# Why do we use pole mass in LSZ formula?

I am reading "Quantum Field theory and the Standard Model" by Schwartz. It derives LSZ formula in chapter 6,

$$$$\langle f|S|i\rangle =\left[i\int d^4x_1e^{-ip_1x_1}(\Box + m^2)\right]...\left[i\int d^4x_ne^{-ip_nx_n}(\Box + m^2)\right]\times\langle\Omega|T\{\phi(x_1)\phi(x_2)\phi(x_3)...\phi(x_n)\}|\Omega\rangle$$$$

After that the book gives examples of tree-level calculations for scattering amplitude of some simple QED process. So far so good.

But then in later chapters the book talks about renormalization where I am told that the $$m$$ in Lagrangian isn't actually the pole mass, but is in fact infinite so it cancels some infinities from loop diagrams. I sort of understand how $$m$$ in Lagrangian isn't an observable so it doesn't have to be the pole mass, but then how do we know that the value of $$m$$ in LSZ formula must be pole mass? I re-read the derivation of LSZ formula in Schwartz and the only justification seems to be that at $$t=\pm\infty$$, the field $$\phi$$ satisfies the non-interacting Klein-Gordon equation, but doesn't the mass $$m$$ in Klein-Gordon equation comes from Lagrangian, which should be infinite?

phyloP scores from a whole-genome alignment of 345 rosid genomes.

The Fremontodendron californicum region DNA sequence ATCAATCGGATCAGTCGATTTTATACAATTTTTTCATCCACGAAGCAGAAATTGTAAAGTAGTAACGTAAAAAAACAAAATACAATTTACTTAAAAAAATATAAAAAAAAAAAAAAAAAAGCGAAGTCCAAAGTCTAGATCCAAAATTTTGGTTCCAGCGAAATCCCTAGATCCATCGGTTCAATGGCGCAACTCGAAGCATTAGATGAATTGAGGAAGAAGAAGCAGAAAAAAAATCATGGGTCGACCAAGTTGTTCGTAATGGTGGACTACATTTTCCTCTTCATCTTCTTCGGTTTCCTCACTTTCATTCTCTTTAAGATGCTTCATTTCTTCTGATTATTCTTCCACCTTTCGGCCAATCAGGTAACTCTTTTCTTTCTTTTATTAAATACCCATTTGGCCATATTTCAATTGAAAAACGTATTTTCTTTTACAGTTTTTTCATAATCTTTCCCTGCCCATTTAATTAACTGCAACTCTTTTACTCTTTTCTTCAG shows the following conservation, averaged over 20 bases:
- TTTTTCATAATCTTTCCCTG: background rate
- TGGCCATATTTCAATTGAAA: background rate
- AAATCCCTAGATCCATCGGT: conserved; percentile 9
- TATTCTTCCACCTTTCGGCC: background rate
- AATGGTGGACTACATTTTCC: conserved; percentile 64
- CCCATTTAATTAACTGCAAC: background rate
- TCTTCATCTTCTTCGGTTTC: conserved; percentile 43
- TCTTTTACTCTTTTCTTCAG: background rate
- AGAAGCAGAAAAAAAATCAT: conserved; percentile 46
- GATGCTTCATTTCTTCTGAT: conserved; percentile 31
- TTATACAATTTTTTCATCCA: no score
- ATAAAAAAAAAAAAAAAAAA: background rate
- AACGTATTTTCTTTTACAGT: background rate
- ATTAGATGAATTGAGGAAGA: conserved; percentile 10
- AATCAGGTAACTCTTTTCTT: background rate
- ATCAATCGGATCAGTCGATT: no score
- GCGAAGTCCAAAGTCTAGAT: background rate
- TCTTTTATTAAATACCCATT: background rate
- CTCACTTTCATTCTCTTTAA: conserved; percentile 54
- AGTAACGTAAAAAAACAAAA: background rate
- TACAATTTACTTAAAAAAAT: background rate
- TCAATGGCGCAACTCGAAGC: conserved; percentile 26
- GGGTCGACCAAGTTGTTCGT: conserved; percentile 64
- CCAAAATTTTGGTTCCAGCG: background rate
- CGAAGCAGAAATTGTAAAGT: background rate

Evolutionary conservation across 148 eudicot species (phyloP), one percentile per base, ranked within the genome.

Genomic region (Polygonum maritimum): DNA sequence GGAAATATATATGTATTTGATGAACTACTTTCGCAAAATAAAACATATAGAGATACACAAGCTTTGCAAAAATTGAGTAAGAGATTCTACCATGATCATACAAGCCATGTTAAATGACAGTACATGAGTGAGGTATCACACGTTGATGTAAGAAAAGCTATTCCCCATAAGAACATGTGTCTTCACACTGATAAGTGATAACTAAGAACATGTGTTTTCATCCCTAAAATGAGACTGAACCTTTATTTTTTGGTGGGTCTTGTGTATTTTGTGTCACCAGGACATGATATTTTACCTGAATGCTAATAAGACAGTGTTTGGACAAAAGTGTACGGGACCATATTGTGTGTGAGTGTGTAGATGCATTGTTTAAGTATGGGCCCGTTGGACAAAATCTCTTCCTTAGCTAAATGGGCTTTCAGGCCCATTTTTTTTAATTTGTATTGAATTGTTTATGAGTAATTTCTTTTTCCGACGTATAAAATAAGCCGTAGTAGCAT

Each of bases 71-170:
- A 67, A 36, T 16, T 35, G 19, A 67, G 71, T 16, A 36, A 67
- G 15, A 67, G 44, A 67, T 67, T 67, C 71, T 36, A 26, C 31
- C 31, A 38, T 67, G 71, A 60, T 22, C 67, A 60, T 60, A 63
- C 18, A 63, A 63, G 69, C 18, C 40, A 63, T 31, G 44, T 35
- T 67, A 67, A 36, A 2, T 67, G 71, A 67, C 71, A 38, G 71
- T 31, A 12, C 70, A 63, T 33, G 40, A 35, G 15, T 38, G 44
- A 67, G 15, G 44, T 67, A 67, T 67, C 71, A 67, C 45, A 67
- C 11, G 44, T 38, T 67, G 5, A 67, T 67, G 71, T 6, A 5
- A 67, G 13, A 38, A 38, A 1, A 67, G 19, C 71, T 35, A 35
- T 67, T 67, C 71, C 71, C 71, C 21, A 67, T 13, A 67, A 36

Because in LSZ you have $$(\partial^2 + m^2)$$ and the propagator in momentum space is $$\frac{i}{-k^2 + m^2}$$ so you can see that when a plane wave acts on the differential operator you get something proportional to 1/propagator, so that will cancel out the propagators to get a finite result, which is only the case if the $$m$$ that shows in the differential operator is the pole $$m$$.